President Donald Trump’s lawyer, Marc Kasowitz, is considering whether to file a complaint against former FBI Director James Comey over his testimony that he shared a memo with his friend last month outlining his conversations with Trump about former national security adviser Michael Flynn.
That friend, Columbia law professor Daniel Richman, gave the memo to the New York Times at Comey’s instruction after Trump implied that there may be tapes of their conversations, Comey told the Senate Intelligence Committee on Thursday.
“My judgment was, I need to get that out into the public square,” Comey said. “I asked a friend of mine to share the content of the memo with a reporter. Didn’t do it myself for a variety of reasons. I asked him to because I thought that might prompt the appointment of a special counsel.”
In a statement later, Kasowitz called Comey’s decision to share the memo with someone outside the Department of Justice “an unauthorised disclosure of privileged information.”
“We will leave it the appropriate authorities to determine whether this leaks should be investigated along with all those others being investigated,” Kasowitz said.
But legal experts broadly agree that Comey’s disclosure of the memo did not constitute a “leak” because it did not contain classified information, and he was a private citizen when he shared it.
“Executive privilege almost certainly does not cover the Comey memo,” Steve Vladeck, a professor of law at the University of Texas School of Law specializing in national security, wrote on Friday. “And even if it did, disclosing it without authorization isn’t illegal.”
Vladeck said executive privilege is meant to be used as a defence, not a weapon, and to protect government officials from being forced to share internal White House communications with outside entities. But officials who want to share those communications can’t be stopped by an invocation of executive privilege alone.
“This is why Trump could not have invoked executive privilege to stop Comey from testifying, something the White House tried not to acknowledge by putting out word that he ‘chose’ not to do so,” Vladeck wrote. “It is not a ‘violation’ of executive privilege to voluntarily disclose materials that could be protected by the privilege, no matter what Kasowitz says.”
It’s also not illegal, as long as the information Comey shared wasn’t related to “the national defence” or anything financially valuable.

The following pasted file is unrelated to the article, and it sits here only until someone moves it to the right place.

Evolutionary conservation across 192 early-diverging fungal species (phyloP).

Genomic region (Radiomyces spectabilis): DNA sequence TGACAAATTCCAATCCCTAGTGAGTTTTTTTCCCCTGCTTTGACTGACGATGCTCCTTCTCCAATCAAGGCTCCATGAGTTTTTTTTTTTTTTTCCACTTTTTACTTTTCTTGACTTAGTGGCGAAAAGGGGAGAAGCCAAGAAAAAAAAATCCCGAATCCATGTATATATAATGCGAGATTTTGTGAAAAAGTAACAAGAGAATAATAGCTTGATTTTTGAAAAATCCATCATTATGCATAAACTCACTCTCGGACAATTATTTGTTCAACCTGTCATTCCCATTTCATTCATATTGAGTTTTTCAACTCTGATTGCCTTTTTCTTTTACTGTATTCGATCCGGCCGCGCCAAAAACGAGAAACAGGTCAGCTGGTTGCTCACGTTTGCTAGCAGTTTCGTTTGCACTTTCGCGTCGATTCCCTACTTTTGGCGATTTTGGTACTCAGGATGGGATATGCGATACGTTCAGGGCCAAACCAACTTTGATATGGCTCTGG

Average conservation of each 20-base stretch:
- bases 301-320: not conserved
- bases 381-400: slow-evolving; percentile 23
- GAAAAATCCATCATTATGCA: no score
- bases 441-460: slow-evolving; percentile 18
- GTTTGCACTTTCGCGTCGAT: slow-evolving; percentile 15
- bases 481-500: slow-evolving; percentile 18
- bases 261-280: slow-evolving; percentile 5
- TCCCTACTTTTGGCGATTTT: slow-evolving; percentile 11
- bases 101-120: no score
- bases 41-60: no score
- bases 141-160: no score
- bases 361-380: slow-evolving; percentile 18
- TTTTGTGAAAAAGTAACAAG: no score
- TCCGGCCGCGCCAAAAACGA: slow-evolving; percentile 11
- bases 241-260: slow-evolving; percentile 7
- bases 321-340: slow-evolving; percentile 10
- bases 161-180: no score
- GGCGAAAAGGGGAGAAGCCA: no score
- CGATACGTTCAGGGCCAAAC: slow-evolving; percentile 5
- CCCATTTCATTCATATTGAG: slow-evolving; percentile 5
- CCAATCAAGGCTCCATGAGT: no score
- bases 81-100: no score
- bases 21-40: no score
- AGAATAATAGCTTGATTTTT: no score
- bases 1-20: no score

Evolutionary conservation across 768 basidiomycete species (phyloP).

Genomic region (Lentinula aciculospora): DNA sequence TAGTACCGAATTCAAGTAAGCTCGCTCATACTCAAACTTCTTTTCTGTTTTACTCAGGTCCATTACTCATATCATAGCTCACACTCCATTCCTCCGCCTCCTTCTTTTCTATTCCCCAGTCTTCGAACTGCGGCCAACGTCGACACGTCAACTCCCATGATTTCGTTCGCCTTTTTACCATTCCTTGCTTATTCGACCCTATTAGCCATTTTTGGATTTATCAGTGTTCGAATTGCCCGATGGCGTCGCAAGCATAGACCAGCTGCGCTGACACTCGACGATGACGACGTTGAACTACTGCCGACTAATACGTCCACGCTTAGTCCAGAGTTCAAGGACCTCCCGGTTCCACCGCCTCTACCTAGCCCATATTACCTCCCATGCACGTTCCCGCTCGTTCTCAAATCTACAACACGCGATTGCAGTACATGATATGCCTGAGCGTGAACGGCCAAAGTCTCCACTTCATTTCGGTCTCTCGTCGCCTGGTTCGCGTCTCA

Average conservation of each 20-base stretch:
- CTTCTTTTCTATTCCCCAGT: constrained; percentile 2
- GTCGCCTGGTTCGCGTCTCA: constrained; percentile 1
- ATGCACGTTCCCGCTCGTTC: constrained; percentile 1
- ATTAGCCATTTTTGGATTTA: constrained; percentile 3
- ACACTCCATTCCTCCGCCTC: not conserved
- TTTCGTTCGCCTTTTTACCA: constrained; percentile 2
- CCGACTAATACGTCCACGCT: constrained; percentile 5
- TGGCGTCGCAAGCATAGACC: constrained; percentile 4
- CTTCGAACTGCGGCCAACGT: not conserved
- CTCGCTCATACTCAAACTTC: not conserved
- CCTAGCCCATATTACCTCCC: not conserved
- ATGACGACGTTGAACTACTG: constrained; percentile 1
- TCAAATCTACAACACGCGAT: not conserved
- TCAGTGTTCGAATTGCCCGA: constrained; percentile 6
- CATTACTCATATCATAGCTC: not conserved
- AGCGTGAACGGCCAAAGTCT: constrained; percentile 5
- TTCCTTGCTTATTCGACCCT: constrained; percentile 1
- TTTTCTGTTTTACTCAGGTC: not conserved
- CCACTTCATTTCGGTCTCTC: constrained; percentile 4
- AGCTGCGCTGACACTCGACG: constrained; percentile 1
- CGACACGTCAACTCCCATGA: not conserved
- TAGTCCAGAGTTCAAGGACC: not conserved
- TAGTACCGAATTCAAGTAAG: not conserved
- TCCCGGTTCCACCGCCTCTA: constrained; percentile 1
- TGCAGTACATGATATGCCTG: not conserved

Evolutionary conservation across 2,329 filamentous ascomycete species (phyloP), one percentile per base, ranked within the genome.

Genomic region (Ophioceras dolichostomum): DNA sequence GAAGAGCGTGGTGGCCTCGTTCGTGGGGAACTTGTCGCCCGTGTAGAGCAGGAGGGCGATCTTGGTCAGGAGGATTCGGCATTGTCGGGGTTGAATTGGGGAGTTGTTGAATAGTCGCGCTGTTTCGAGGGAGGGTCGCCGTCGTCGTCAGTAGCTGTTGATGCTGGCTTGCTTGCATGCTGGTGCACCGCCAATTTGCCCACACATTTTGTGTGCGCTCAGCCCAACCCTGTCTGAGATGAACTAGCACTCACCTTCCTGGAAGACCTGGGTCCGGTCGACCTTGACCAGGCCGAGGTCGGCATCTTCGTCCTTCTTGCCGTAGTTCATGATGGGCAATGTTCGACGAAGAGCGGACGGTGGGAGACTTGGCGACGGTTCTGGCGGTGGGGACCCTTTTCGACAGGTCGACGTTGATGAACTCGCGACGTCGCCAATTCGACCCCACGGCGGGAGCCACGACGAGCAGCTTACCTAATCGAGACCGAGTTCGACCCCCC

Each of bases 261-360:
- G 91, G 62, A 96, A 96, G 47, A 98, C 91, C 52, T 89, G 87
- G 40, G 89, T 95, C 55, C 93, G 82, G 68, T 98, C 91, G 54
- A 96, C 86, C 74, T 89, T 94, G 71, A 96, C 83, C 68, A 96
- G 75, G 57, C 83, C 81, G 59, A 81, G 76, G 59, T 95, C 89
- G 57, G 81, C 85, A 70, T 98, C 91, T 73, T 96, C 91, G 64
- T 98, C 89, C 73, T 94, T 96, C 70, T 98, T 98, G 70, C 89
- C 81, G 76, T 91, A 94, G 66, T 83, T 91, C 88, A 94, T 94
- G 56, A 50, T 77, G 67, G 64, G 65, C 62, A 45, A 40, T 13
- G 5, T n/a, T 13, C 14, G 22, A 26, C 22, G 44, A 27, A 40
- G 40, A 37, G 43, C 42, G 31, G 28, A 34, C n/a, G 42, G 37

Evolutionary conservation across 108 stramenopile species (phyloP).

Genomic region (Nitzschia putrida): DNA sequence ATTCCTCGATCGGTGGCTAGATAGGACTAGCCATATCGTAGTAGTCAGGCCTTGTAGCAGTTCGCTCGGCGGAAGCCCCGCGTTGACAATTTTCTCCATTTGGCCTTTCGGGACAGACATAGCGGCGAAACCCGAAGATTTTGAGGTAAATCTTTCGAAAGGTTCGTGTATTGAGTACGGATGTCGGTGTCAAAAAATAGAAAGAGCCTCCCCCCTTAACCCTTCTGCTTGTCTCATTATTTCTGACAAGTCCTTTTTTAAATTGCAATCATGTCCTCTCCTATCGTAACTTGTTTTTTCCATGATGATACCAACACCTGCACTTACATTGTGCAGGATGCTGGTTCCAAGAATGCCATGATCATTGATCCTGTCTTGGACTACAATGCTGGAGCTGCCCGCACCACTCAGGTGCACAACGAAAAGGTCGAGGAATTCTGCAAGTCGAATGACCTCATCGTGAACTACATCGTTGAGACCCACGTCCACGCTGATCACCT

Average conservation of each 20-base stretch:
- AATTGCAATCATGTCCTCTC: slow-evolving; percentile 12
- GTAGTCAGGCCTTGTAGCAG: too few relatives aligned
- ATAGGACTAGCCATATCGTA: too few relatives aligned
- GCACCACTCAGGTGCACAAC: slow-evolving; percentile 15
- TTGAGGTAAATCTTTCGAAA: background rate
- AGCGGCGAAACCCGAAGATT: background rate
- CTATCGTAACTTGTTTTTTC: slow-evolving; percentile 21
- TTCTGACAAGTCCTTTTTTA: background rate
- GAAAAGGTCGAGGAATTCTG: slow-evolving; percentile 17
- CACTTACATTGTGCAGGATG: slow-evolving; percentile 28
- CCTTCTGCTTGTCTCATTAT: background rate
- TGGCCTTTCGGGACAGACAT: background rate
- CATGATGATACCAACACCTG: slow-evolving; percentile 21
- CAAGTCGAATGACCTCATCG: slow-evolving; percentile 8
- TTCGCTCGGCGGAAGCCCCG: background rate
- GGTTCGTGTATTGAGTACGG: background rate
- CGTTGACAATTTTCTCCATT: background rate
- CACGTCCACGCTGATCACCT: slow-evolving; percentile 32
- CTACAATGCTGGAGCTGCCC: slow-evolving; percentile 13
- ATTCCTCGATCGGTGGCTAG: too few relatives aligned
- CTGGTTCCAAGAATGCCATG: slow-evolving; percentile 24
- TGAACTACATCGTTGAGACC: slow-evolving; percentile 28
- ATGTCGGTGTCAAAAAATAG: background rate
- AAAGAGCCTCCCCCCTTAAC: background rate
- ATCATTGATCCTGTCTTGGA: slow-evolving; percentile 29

“It’s hard to see how Comey’s after-the-fact transcription of his relevant conversations with the president fall within either of these provisions,” Vladeck said. “No one is making an argument that the material in Comey’s memos was classified, or that information about a conversation could have the kind of monetary value required to trigger the federal conversion statute.”
David Cole, the national legal director of the ACLU, agreed.
“It’s not a leak,” he said on Friday. “The material was not classified.”
Additionally, said former DOJ spokesman Matthew Miller, Comey wasn’t acting as Trump’s attorney, so there was “no attorney-client privilege.”
It’s a “frivolous distraction,” Miller said, adding that there was “no violation” of Department of Justice rules in Comey sharing his memo with someone outside the department.
Vladeck noted that just because what Comey did wasn’t explicitly illegal doesn’t mean it was appropriate.
“Not for the first time, it appears that Comey took it upon himself to breach important norms governing the conduct of senior law enforcement officials — an offence that, perhaps ironically, would have unquestionably justified his termination, if he hadn’t already been fired before doing it.”
Scott Olson, a recently retired FBI agent who specialised in counterintelligence and spent more than 20 years at the bureau, pointed out that Comey himself probably would have fired “anyone who leaked notes or revealed the contents of conversations.”
“It is now clear that throughout all of these events, Comey has protected himself first and foremost,” Olson said. “And he has done it under a facade of upright moral intent. He’s a huge disappointment.”
Comey has been criticised in the past for his tendency to sidestep the Department of Justice in what he has characterised as attempts to protect the FBI’s reputation — whether it was closing the Hillary Clinton email investigation himself in an unprecedented press conference last July, or sharing Trump-related memos with the press, Comey has consistently defended his decisions by saying he always acted in the bureau’s, and the nation’s, best interest.
But many saw Comey’s frequent departures from protocol as a sign that he was unpredictable or untrustworthy.
“What really leaps off the page is the pervasive lack of trust between everyone involved here,” Olson said, referring to Comey’s written testimony about his interactions with Trump before he was fired in early May.
“Trump asks for a loyalty pledge because he doesn’t trust Comey and Comey documents everything in memos because he doesn’t trust Trump,” Olson said. “In addition, Comey doesn’t trust [Attorney General] Sessions will believe him without independent corroboration so he intentionally keeps Sessions in the dark about an Oval Office conversation which Sessions absolutely needed to know about. And most tragically, Comey doesn’t trust anyone other than himself to do the right thing.”
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